Foreign currency wars are aimed at moving towards inflation and not growth.
The finance minister of Brazil Guido Mantega coined said term in 2010 to describe policies during that time of key central banks. These were meant to enhance competitiveness of financial systems through shaky currencies. At present, lower FOREX rates can be a means of avoiding paralyzing deflation.
Feeble price growth suffocates economies from the European Union to Japan and Israel. Eight out of 10 currencies with biggest projected declines until 2015 come from countries which are in deflation or practice policies that destabilize exchange rates.
If a certain jurisdiction undermines its exchange rate, another one becomes stronger. It makes imported commodities cheaper. Deflation can both become a consequence and contributor to the slowdown of world economy. It can push the euro area near recession and reduce demand for exports from nations like New Zealand and China.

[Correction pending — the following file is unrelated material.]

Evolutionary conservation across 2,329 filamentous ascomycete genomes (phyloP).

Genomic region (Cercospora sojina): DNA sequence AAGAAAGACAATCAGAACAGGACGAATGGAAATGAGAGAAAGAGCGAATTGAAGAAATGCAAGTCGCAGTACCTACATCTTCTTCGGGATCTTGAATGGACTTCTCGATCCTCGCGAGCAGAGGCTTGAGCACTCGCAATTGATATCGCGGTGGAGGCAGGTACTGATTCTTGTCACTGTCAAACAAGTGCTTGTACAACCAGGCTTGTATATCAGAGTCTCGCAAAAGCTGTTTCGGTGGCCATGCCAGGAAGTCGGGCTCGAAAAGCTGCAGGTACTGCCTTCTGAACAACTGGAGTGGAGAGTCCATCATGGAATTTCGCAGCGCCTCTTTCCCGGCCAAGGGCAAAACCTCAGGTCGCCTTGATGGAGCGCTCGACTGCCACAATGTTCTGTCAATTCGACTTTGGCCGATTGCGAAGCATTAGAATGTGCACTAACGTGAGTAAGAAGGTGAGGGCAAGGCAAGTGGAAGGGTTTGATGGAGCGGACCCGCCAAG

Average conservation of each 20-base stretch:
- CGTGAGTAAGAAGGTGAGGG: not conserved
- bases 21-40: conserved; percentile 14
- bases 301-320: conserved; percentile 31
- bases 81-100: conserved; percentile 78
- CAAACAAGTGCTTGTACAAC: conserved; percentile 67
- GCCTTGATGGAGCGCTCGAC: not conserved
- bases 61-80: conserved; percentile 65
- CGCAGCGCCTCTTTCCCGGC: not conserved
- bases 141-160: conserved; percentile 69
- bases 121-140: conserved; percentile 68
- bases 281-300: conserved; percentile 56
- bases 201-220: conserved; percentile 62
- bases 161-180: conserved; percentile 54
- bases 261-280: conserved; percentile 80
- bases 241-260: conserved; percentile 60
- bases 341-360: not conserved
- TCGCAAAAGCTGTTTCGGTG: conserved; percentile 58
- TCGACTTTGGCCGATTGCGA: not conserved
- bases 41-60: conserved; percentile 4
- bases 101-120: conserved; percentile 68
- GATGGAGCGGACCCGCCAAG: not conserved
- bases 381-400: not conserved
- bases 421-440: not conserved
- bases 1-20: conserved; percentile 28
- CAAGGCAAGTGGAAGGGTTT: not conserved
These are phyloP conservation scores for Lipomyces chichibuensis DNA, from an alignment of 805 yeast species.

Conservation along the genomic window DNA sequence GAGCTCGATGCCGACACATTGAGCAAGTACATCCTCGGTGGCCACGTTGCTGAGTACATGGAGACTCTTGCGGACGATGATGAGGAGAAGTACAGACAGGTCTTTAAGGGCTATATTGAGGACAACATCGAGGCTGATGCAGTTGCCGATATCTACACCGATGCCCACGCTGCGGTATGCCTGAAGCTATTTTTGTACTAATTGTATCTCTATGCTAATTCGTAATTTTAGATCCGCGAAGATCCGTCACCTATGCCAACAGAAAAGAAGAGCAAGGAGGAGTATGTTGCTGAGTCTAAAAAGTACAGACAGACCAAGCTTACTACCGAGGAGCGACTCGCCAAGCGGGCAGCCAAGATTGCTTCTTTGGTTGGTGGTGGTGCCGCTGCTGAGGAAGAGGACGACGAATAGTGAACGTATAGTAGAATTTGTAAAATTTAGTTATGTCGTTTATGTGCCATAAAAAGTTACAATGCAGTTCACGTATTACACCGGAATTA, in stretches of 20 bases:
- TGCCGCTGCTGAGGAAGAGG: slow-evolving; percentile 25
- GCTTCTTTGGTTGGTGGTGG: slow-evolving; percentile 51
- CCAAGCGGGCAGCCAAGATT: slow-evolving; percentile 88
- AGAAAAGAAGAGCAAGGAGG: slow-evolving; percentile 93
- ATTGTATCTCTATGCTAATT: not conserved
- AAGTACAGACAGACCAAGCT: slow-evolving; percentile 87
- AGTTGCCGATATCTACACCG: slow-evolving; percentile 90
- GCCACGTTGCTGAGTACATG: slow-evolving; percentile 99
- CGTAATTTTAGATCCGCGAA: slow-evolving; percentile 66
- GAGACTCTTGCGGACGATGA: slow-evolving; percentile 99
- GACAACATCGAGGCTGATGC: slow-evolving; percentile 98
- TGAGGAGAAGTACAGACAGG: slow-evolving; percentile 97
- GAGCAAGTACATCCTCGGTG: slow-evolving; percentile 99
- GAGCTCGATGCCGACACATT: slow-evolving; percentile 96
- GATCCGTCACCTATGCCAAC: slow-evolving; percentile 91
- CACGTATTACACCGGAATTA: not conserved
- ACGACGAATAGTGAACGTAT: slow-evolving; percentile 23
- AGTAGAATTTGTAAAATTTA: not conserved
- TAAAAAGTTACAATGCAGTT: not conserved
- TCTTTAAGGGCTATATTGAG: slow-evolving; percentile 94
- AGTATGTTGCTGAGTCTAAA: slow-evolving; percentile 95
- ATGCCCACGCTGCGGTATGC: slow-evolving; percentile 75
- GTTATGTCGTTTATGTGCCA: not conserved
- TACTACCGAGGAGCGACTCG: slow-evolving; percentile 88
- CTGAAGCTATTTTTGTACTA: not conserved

Governor Haruhiko Kuroda of the Bank of Japan says he is more amenable to lower exchange rates that can help meet inflation targets and extend the country’s unparalleled stimulus program. Meanwhile, the European Central Bank President recognized the need for a weaker currency to stay away from deflation. It can also make exports highly competitive.
The Argentine peso is declining after debt default and devaluation. The Japanese currency is expected to become the biggest loser among principal currencies by end of next year. A six percent drop has been projected. It has built a 5.5 percent slip since the middle of 2014.
The euro is also looking at a slump of 4.8 percent.